“There is also a complement of rescue devices that can be accessed at any moment during flight,” continued Vazquez, “[including] a strop, a foldable backboard with hoistable encapsulating bag, and an extraction device for ambulatory victims. The aircraft also has the proper dive gear the medic can change into for any search and rescues over the Florida waterways.”
The aircraft also has the proper dive gear the medic can change into for any search and rescues over the Florida waterways
Smaller equipment, such as the items mentioned above, are kept onboard the aircraft to be ‘accessible from inside … without the need to land and reconfigure’, he added. However, some equipment may be removed prior to take-off if a helicopter is launching directly from base, and if the mission in question does not require them. For example, in the event of an SAR mission, the ‘patient stretcher will be taken out to allow for a better platform for the rescue basket or Stokes device to be secured to the floor’. Likewise: “Most excess weight will be removed from the aircraft if we were to conduct aerial firefighting operations using a Bambi Bucket. This includes all of the items previously mentioned,” said Vazquez.
A broad range of training
MDFR crews – both pilots and medics – have to undergo ‘assigned recurrent training’ on a regular basis, Vazquez explained: “These are specific maneuvers … or drills that need to be conducted periodically. The timelines for these specific actions range from every 30 days to once a year, [and] ensure that the pilots and medics remain not only current but proficient.”
These drills vary from general aviation skills to technical hoist work, as well as ‘radio communications, navigation, the use of night vision goggles (NVG), diver operations, SAR, and medical skills’.
MDFR’s flight medics, said Vazquez, are recruited from within the Miami-Dade Fire Rescue Department. “Candidates must be a department-protocol certified paramedic for two years, [as well as] a certified advanced open water diver,” he explained.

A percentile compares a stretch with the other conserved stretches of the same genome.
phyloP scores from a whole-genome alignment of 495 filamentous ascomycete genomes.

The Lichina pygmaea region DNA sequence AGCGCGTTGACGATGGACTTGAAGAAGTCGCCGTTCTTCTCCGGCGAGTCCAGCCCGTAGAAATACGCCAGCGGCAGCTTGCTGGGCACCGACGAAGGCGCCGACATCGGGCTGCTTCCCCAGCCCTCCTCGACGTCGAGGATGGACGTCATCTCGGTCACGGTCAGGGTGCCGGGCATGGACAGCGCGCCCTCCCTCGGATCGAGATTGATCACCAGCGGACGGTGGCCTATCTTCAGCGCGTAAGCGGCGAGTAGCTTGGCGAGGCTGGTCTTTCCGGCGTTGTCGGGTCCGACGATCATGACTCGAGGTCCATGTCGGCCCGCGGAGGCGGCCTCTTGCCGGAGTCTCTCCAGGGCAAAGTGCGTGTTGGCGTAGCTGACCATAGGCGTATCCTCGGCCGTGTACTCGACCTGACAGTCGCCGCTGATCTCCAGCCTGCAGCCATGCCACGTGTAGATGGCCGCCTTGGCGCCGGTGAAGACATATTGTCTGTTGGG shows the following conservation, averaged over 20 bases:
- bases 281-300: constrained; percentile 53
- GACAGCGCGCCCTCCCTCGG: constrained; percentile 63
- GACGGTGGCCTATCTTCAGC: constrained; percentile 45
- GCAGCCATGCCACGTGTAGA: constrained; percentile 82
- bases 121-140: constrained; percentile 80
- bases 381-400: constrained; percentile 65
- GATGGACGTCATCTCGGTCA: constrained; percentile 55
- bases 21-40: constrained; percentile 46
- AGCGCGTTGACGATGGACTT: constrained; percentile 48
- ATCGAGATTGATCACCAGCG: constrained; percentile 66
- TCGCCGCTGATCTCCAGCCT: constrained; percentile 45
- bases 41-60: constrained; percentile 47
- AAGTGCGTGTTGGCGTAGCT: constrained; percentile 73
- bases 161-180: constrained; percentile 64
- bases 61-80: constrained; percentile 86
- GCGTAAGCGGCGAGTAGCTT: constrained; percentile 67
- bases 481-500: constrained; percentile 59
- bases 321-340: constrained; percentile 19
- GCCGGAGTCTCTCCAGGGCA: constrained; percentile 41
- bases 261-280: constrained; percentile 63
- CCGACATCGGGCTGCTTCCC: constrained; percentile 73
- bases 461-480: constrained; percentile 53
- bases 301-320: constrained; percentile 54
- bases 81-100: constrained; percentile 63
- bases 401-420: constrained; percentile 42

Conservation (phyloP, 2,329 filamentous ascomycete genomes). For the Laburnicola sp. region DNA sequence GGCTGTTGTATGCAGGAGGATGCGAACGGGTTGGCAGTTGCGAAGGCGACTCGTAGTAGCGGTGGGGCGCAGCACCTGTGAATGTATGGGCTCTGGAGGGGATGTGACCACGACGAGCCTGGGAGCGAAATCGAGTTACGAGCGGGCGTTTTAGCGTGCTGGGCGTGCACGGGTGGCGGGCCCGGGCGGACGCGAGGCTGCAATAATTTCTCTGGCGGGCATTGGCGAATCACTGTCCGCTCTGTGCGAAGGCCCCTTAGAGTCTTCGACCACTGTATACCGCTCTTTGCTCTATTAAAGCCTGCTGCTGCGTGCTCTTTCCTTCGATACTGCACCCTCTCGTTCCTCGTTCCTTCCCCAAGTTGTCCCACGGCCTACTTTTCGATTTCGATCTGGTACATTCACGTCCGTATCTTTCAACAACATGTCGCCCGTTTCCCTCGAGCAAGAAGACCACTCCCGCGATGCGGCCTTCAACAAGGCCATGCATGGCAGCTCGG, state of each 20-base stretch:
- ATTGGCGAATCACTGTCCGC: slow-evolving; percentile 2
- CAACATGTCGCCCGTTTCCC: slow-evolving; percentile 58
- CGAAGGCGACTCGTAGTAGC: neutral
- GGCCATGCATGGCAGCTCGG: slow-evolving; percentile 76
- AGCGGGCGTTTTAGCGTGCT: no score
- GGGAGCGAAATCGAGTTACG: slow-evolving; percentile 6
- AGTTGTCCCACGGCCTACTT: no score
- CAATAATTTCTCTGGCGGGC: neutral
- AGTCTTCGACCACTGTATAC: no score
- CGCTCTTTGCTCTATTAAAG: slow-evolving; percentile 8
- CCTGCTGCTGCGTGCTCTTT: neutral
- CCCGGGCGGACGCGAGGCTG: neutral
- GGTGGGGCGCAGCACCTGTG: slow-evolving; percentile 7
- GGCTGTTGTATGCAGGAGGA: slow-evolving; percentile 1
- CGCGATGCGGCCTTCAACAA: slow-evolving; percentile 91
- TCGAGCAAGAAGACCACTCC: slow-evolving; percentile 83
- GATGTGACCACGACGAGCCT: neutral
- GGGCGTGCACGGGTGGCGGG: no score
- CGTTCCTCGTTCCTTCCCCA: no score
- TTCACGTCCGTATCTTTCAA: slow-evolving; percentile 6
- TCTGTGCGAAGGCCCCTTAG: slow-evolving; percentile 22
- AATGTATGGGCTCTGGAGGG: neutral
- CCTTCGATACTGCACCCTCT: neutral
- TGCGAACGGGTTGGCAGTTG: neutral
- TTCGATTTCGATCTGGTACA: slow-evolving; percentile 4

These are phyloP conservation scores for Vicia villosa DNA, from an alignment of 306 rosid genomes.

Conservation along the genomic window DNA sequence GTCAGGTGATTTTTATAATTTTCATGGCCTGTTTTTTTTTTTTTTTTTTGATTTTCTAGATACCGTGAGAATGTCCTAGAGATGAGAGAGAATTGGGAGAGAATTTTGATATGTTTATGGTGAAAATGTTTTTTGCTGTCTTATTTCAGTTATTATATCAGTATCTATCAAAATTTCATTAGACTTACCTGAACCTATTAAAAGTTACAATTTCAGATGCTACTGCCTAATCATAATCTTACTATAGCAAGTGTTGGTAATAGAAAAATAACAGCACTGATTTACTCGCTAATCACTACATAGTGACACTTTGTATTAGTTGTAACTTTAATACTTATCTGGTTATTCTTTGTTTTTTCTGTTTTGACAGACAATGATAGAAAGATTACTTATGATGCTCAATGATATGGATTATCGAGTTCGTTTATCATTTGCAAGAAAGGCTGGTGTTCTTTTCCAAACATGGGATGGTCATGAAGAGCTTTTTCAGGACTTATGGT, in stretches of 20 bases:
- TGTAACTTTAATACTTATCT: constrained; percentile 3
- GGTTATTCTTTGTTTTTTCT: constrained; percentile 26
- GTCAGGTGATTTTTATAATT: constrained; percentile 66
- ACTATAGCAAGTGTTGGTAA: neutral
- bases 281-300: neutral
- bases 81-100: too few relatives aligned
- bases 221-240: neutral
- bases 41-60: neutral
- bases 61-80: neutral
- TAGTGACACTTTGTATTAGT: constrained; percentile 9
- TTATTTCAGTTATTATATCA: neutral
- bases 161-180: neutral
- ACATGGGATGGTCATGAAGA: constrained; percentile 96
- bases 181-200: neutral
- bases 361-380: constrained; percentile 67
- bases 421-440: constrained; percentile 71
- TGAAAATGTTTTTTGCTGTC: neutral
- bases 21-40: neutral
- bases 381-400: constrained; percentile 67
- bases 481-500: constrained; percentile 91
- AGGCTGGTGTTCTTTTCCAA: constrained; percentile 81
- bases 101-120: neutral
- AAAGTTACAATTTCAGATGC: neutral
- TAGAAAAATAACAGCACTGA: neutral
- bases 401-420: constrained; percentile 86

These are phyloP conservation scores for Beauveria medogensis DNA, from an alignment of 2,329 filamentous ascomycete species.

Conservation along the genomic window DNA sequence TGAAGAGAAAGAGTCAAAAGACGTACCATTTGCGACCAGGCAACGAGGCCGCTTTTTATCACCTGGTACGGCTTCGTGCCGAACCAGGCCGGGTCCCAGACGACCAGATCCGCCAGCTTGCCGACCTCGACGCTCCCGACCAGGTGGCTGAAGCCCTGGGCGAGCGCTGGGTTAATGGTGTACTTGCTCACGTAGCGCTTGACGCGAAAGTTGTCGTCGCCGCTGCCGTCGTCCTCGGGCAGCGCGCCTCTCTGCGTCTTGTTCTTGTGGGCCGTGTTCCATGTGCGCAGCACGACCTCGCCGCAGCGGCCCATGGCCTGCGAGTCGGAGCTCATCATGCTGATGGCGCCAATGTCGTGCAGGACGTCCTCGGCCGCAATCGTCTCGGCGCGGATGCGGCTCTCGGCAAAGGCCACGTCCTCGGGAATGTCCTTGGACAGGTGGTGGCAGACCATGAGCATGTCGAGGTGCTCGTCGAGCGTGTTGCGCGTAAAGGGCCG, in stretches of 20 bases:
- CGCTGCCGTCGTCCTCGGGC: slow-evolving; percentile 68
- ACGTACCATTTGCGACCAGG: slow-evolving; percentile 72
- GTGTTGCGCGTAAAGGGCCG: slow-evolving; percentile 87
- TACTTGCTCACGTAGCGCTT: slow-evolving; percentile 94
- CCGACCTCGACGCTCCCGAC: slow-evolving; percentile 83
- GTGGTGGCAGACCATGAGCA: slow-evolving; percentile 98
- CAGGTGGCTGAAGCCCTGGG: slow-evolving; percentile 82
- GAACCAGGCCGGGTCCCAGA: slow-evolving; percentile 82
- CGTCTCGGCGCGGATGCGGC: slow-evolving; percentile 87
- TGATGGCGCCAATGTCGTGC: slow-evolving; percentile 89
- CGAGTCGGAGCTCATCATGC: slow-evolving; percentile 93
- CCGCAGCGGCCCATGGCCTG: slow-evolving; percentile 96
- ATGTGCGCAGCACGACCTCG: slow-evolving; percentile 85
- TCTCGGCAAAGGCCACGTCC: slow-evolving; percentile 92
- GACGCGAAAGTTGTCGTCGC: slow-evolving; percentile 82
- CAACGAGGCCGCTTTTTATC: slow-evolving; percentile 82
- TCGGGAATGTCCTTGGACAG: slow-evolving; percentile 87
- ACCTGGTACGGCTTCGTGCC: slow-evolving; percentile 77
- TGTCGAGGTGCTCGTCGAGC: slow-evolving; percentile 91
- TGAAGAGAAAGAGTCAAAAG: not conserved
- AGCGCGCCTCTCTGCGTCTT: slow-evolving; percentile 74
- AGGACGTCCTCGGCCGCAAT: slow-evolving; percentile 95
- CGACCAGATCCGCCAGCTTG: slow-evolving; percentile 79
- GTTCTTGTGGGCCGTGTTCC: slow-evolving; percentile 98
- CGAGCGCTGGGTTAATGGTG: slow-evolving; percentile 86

Additionally: “Those that are qualified must pass a department-administered flight medic entrance exam. Those candidates that score 80 per cent are placed on an eligibility list and will subsequently be selected based on seniority when the need for flight medics arises.”
Serving the community
The agency also works in collaboration with ‘other county assets’, such as MDFR’s fireboat and ground units, and can ‘contact any police, coast guard, or ranger unit’ via radio to assist in its efforts. MDFR also has the ability to ‘patch all radio channels together to assist any unified command structure’, explained Vazquez.
A current project is to supplement ground units and command with live feed from the helicopters’ camera systems
“A current project is to supplement ground units and command with live feed from the helicopters’ camera systems, [while] an array of antennae are being installed across the county to provide uninterrupted video from within our response territory,” he added.
The bureau aims to provide a consistent level of provision throughout the year, regardless of season, fluctuations in tourist numbers, and threats such as wildfires. “While the weather changes are not as drastic in South Florida … Everglades fires will be more prevalent at certain times of the year, and the unit is in increased readiness when the humidity and heat index may indicate favorable conditions for fires,” explained Vazquez.
Likewise, during the peak tourist season, when there is a greater likelihood of callouts, the agency will have at least two aircraft ‘in service, and at an increased level of readiness’.